By Frédéric Neff.
NARIP organized a professional meeting on music supervision for the first time in France last week. Here is a report on the happenings there.
Link: NARIP Coverage in IRMA (French language).
Photo: IRMA’s Frédéric Neff with NARIP’s Tess Taylor (photo by Jens Beissel).
On April 3rd, NARIP, the National Association of Record Industry Professionals, organized a meeting in Paris with music supervisors that focused on synchronization and the methods used to place music in Hollywood films, television and trailers. Two American supervisors presented their a description of their jobs and needs from across the Atlantic: Andrea von Foerster, music supervisor at Firestarter Music (who specializes in placing music in film and TV), and Marcy Bulkeley, music director at Big Picture Entertainment, who specializes in placing music trailers. Whether for films, TV shows or Web series, the demand is constantly increasing with more productions, and more music needed for each production.
First well-known fact: between 3 and 12 tracks are used for a TV show, whereas in films, the music produced is neck and neck with the original music. The most cited and placed French artists are M83, Phoenix, Air and Daft Punk; however, language (French lyrics) isn’t necessarily an obstacle. “We’re looking for sounds, for music that creates an atmosphere, that accompanies the image,” explained von Foerster, who, just like Bulkeley, didn’t hide her desire to leave France with new sounds in her pocket.
As for musical tendencies, the two supervisors were insistent: “On top of following the trends, we need to anticipate them,” said Bulkeley. After the Coldplay vogue, the Black Keys are used as a reference for the upcoming fashions, with sound-alikes in constant demand. Along with trends, there are recurring safe bets: “Nowadays, producers ask us for music that sounds like the White Stripes, Pink and Rihanna.” Indeed, big stars are often not affordable, making bands that sound like the big stars more place-able.
Bulkeley gave the following example: “For The Hangover 2, a 2-1/2-minute trailer with tracks by the Beastie Boys, Kanye West and Jay-Z cost one million dollars.” Thus, to satisfy the production without going over budget, supervisors keep looking until they find the right sound that’s within budget: “[We can have] up to 15 or 20 meetings with the [film or television] producer but also the director and everyone working around them,” adds von Foerster.
Fast Turn-Around is Essential for a Supervisor… and for Music Placement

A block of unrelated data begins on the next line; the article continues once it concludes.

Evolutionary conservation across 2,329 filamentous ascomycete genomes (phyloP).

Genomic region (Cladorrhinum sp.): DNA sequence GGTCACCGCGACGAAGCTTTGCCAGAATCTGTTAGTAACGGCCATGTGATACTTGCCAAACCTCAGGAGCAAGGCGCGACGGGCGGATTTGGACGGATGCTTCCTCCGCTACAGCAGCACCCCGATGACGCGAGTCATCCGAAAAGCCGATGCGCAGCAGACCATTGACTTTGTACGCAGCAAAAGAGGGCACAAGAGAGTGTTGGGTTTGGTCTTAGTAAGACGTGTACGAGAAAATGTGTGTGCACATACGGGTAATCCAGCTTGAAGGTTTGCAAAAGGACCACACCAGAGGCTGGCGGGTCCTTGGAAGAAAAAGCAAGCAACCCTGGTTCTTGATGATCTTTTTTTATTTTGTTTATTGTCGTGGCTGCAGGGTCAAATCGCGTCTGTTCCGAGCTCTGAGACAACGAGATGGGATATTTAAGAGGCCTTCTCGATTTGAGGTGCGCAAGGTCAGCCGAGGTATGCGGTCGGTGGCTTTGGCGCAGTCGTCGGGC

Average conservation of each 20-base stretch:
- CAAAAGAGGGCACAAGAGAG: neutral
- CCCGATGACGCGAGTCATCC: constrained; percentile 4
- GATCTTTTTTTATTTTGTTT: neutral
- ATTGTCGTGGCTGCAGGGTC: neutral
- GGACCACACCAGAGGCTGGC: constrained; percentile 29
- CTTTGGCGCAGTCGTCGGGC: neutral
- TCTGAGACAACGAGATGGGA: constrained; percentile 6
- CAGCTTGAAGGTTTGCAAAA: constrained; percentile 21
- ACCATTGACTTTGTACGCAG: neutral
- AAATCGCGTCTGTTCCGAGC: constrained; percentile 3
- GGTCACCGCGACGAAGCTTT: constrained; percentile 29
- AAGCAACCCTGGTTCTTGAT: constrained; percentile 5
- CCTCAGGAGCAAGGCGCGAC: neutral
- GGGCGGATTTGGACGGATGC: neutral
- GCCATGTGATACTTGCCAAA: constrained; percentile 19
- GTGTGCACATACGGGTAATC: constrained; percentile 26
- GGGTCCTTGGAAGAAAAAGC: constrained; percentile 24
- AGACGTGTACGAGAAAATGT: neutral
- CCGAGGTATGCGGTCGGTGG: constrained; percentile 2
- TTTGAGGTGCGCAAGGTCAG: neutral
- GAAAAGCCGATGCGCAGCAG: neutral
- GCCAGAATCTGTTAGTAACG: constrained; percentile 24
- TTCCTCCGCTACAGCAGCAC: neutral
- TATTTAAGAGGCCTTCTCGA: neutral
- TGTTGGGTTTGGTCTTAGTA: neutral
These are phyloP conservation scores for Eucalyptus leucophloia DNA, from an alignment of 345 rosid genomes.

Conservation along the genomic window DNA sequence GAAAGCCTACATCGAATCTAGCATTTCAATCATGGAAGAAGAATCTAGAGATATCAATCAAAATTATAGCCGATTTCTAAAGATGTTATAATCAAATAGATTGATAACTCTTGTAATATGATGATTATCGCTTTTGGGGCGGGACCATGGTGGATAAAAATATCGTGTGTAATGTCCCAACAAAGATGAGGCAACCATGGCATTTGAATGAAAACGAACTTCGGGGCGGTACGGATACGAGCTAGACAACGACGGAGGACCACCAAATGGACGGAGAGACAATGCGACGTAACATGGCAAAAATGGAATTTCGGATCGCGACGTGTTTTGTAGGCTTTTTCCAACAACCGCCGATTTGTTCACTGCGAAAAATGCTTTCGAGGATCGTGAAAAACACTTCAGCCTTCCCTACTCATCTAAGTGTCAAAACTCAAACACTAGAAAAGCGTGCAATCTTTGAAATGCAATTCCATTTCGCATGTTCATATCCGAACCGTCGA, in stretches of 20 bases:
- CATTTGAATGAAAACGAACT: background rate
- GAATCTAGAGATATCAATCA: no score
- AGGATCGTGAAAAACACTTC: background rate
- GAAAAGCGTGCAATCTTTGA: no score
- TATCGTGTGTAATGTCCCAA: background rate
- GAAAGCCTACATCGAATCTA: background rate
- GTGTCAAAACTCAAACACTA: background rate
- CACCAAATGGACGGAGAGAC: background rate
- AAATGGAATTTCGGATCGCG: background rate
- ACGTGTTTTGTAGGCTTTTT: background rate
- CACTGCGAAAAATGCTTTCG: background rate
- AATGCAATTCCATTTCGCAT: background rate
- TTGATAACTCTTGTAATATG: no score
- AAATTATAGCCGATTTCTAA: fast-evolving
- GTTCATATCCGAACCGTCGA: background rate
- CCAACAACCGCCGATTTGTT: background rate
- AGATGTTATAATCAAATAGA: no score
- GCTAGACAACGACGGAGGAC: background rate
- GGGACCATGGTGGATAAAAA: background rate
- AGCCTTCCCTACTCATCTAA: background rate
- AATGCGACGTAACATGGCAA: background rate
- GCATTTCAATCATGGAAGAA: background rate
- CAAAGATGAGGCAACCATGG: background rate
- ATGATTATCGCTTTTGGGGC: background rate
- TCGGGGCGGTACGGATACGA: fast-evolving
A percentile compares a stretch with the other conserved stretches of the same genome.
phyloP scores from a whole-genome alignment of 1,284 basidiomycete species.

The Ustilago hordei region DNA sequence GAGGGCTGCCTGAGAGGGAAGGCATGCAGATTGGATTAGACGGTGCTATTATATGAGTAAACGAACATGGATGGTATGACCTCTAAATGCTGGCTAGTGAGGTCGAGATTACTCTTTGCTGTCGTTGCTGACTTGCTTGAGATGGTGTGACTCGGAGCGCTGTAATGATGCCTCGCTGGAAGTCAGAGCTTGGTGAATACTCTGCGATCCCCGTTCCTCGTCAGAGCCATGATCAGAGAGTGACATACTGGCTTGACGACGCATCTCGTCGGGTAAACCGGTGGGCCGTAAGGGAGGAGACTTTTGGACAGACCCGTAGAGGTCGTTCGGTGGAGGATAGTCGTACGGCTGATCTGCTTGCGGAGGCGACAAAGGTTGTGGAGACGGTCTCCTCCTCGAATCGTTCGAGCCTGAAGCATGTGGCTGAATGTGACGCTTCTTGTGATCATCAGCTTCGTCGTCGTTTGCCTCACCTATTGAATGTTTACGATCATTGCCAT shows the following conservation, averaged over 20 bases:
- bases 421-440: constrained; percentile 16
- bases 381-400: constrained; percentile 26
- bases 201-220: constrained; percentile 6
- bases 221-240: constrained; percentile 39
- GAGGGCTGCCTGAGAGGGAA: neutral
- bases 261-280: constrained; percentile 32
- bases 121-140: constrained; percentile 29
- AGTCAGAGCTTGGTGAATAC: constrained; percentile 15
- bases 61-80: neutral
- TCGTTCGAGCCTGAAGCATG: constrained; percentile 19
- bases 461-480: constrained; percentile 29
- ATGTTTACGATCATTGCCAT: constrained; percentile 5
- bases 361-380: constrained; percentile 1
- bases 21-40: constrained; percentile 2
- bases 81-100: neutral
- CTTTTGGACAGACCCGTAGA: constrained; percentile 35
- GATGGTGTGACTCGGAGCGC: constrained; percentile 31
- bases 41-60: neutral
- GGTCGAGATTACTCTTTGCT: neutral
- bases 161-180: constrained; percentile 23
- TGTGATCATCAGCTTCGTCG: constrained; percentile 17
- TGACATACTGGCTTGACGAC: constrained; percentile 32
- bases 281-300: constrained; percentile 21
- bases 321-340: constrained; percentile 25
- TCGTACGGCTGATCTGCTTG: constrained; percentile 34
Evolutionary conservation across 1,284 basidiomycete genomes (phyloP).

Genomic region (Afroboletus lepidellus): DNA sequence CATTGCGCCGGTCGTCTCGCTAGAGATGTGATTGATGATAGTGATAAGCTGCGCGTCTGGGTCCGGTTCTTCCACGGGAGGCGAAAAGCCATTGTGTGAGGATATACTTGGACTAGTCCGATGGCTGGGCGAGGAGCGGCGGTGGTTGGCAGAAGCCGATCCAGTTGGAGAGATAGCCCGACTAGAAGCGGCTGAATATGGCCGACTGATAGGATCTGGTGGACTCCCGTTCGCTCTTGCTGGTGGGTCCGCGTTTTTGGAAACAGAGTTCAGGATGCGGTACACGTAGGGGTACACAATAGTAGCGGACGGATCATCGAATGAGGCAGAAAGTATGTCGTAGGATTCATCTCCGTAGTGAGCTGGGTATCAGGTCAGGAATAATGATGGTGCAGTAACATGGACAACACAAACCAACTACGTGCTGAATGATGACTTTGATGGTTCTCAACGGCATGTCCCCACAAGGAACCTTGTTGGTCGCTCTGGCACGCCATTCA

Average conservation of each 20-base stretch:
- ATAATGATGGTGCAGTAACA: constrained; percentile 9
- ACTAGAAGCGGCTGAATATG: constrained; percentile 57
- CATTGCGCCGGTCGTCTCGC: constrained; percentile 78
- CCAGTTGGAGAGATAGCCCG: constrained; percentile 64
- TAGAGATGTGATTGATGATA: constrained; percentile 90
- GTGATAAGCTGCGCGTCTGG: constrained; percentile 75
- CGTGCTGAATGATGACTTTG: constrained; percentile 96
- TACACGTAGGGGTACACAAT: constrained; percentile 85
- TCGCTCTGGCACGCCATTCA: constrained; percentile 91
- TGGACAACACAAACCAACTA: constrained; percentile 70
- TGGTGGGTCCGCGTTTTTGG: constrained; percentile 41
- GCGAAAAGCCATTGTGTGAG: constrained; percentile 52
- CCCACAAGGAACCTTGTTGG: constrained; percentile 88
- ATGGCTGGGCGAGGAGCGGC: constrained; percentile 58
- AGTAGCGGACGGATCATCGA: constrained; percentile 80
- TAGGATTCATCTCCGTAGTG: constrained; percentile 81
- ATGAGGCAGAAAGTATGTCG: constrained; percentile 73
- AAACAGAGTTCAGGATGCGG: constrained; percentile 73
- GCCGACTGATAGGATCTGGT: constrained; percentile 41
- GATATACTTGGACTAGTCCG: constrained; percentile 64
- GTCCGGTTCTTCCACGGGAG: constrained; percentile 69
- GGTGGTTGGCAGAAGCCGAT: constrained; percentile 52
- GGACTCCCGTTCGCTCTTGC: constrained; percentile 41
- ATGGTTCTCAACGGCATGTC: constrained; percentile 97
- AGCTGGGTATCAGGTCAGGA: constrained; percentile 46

Major and independent productions are in the same boat. Both have to identify and clear rights before being able to suggest the track that best suits the image… and as quickly as possible. “We have to move fast,” emphasizes von Foerster. To be quick and responsive, the supervisors must store huge amounts of music. “Having an excerpt or edit of one track does not suffice,” she adds. von Foerster and Bulkeley both prefer to receive whole and complete tracks, not edits.
It is there helpful to put together a vast library sorted by theme and atmosphere rather than by genre. And to go fast, rights holders (or those placing music) must also be easily reachable. “We need as much information about the track as possible. Having an email address or a telephone number in the track’s metadata on iTunes, for instance, saves a lot of time,” says von Foerster. Then again, everyone has his/her own preferences in terms of tools, and it is necessary to know who favors what. Bulkeley prefers Soundcloud which “…allows me to visualize the structure of the piece and find what I want more easily. Even more so since the downloading process is simple.”
von Foerster, on the other hand, does not use Soundcloud.
After the panel, NARIP opened to the floor to questions from the audience.
With the success of this first edition, NARIP Believe Digital are already considering a second session soon, still revolving around music supervision, which is a field that appeals to more and more French music industry professionals and distributors.
One thing to keep in mind is that NARIP is an organization that promotes and develops access and education within the music industry, as well as the establishment of businesses through professional meetings. It is within this framework that NARIP settled for the third time in Europe (following ongoing successful NARIP Music Supervisor Sessions in London and Berlin), and for the first time in France.
Link: NARIP Coverage in IRMA (French language).
English Translation by Vincent Loris
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Links and Sources For More Info:
Big Picture Entertainment
The Hangover 2 Trailer
IMAX Hubble 3d